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We’ve decided to experiment with a new feature on the blog called “close-reading Tocqueville.” The premise is simple: we’ll periodically select one chapter from Tocqueville’s corpus and comment on what we find.
To begin, I chose Tocqueville’s chapter, “On Certain Tendencies Peculiar to Historians in Democratic Centuries” (Democracy in America, II.1.20). The chapter follows a series of reflections on genre, in which Tocqueville asks how writers go about composing works of science, poetry, and drama in the democratic era. When it comes time to consider the genre of history, Tocqueville draws a customary contrast between the aristocratic and democratic style.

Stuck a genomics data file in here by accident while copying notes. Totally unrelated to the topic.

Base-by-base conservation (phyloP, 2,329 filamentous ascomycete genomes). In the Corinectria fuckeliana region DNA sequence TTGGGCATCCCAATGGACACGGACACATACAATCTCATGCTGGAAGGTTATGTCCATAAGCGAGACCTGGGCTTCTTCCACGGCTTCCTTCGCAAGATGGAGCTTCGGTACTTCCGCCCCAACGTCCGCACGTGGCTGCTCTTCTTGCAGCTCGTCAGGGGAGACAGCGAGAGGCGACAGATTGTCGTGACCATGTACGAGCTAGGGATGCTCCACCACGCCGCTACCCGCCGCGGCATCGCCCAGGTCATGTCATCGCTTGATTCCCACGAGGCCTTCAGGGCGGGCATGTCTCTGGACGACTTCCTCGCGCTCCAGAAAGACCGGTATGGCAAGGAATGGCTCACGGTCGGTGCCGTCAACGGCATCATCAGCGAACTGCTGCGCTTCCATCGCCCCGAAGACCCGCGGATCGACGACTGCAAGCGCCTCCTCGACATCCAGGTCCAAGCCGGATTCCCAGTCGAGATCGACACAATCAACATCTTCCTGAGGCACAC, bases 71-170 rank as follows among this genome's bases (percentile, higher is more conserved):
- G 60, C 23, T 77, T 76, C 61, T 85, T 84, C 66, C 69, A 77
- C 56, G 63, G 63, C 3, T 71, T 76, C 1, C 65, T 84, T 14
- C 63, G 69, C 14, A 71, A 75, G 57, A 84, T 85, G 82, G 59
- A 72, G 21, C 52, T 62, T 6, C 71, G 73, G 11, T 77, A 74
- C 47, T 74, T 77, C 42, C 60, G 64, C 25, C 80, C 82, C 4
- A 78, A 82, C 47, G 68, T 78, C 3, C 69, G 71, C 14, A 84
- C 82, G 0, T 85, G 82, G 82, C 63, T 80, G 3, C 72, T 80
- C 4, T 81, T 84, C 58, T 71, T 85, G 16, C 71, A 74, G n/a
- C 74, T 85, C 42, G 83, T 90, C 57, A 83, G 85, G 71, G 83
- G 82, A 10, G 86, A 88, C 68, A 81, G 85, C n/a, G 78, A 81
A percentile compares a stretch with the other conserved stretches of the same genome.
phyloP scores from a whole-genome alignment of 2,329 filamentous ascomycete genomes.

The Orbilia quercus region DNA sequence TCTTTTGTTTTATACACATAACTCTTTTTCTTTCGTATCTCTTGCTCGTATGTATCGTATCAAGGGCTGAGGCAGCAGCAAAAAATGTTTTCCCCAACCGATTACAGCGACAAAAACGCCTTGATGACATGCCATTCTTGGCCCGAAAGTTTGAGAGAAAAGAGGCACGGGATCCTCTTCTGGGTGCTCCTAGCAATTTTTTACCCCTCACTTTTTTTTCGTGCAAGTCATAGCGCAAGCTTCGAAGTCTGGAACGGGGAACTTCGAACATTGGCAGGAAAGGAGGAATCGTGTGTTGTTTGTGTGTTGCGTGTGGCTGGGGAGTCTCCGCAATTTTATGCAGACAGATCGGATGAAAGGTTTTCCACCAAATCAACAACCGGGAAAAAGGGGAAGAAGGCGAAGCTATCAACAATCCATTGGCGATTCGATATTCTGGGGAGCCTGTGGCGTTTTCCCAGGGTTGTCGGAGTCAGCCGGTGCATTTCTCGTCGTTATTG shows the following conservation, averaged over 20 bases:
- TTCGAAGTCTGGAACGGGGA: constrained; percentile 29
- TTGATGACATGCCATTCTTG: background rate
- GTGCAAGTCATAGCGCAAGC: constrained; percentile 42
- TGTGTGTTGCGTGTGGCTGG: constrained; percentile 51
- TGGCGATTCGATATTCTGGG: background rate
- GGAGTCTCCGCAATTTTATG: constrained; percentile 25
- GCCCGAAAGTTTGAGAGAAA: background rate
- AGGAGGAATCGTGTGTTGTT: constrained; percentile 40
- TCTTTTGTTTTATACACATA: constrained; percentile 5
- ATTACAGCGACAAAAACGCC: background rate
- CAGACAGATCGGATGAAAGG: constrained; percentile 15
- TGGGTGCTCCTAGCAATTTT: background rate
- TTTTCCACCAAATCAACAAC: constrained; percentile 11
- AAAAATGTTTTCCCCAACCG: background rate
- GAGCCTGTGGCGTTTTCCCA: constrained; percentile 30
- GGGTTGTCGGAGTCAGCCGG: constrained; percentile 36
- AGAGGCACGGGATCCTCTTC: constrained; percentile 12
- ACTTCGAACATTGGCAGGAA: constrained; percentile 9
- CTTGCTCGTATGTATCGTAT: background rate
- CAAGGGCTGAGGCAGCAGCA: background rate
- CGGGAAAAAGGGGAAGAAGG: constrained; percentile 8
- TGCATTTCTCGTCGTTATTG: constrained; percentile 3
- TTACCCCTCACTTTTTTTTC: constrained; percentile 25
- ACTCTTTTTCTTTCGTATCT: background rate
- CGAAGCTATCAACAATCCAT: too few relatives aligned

In many ways, aristocratic historians had it easier.Read More »